Post-diagnosis Changes in Polycyclic Aromatic Hydrocarbon Sources of Exposure and Survival Following Breast Cancer Public Deposited

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  • March 20, 2019
  • Parada, Humberto
    • Affiliation: Gillings School of Global Public Health, Department of Epidemiology
  • In 2016, an estimated 246,000 women will be diagnosed with, and 40,000 deaths will be attributed to, breast cancer. Polycyclic Aromatic Hydrocarbons (PAHs), a group of over 100 different chemicals formed during the incomplete combustion of organic substances, may influence survival after breast cancer. This dissertation examined whether the primary sources of PAH exposure, tobacco smoke and intake of grilled/smoked meat, and changes in exposure after diagnosis were associated with mortality after breast cancer. To address the dissertation aims, I utilized resources from the Long Island Breast Cancer Study Project (LIBCSP), a population-based cohort study of 1,508 women who were diagnosed with first primary breast cancer in 1996/1997. Women were interviewed at baseline, shortly after diagnosis, and again five years later and have been followed for 18+ years using the National Death Index. Results of Aim 1A showed that smoking in the year before diagnosis was associated with a 69% increased risk of long-term all-cause mortality, but not breast cancer-specific mortality. Among women who continued smoking after breast cancer, risk of all-cause mortality was elevated by 130%, but this was attenuated by approximately 20% among women who quit smoking after diagnosis. Results of Aim 1B examining environmental tobacco smoke exposure were largely null, a finding that is in agreement with few studies conducted to date examining at-diagnosis ETS exposure. Results of Aim 2 showed that at-diagnosis high intake of total grilled/barbecued and smoked meat was associated with a 23% increased risk of all-cause mortality. At-diagnosis intake of smoked beef/lamb/pork was positively associated with all-cause and breast cancer mortality, while intake of smoked poultry/fish was inversely associated with mortality. Women with continued high post-diagnosis intake of grilled/barbecued and smoked meat had a further elevated risk of all-cause mortality; risk increased from 23% to 31%. Consistent with the associations observed for at-diagnosis intake, risk of breast cancer-specific mortality was inversely associated with high post-diagnosis intake of smoked poultry/fish. The results of this dissertation help strengthen smoking cessation efforts and inform the limited dietary intake guidelines currently available for the more than 3 million women who are survivors of breast cancer.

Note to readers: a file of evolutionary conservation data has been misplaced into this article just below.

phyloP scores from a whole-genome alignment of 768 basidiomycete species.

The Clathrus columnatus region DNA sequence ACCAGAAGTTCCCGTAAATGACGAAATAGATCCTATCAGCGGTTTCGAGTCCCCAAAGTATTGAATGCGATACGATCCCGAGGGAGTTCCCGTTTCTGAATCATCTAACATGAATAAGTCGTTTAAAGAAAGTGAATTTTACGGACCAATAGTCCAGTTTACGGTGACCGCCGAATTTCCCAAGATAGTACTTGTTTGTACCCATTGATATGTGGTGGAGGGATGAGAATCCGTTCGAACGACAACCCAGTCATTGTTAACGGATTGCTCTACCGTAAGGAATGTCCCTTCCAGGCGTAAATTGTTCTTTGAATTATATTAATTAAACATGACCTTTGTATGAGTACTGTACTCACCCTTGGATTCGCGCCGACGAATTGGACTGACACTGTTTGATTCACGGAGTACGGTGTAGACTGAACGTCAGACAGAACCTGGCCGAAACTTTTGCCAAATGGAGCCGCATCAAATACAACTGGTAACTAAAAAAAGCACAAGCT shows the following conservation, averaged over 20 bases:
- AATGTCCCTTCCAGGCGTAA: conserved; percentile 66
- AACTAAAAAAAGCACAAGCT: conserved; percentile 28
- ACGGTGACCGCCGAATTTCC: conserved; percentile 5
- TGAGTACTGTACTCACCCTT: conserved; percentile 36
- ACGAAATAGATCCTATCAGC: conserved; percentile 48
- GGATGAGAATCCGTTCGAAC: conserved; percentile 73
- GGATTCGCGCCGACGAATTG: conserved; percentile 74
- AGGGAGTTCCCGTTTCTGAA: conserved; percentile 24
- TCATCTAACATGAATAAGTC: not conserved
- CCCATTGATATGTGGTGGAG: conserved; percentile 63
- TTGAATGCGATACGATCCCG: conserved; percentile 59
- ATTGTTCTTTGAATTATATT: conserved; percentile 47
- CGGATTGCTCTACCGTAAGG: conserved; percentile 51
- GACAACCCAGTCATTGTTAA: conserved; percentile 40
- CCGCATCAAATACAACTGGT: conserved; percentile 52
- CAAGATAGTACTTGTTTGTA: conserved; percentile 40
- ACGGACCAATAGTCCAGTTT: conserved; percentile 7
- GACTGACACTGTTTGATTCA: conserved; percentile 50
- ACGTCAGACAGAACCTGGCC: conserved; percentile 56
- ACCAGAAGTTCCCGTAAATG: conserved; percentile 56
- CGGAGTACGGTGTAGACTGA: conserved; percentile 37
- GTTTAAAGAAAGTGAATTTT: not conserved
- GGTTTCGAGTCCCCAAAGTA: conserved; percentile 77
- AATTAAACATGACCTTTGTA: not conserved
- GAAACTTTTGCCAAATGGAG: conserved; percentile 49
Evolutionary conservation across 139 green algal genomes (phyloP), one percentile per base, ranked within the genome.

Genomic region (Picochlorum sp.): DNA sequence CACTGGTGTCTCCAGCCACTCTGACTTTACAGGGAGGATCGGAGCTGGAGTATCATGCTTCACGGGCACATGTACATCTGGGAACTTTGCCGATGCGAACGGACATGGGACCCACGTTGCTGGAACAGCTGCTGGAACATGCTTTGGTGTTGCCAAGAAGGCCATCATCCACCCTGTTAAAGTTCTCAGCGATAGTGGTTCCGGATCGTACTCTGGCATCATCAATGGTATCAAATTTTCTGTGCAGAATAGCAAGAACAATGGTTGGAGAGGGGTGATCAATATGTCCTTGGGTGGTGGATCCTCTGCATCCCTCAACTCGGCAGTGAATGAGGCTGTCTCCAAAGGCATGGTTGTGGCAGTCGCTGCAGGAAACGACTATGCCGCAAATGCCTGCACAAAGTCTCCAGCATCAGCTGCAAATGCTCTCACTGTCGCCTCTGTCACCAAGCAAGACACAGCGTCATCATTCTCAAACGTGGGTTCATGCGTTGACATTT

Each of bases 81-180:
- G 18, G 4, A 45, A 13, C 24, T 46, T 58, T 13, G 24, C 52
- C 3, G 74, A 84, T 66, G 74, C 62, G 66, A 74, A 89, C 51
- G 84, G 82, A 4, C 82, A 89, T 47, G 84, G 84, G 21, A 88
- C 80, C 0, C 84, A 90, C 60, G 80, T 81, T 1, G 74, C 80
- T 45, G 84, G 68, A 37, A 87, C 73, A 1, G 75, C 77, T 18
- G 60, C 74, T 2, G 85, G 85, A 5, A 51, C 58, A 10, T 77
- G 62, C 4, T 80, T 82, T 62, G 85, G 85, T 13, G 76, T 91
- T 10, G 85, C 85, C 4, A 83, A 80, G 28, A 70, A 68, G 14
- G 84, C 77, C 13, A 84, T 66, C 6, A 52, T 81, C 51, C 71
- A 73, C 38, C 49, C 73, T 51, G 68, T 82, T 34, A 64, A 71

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Rights statement
  • In Copyright
  • Gammon, Marilie D.
  • Engel, Lawrence
  • Conway, Kathleen
  • Steck, Susan
  • Bradshaw, Patrick
  • Doctor of Philosophy
Degree granting institution
  • University of North Carolina at Chapel Hill Graduate School
Graduation year
  • 2016

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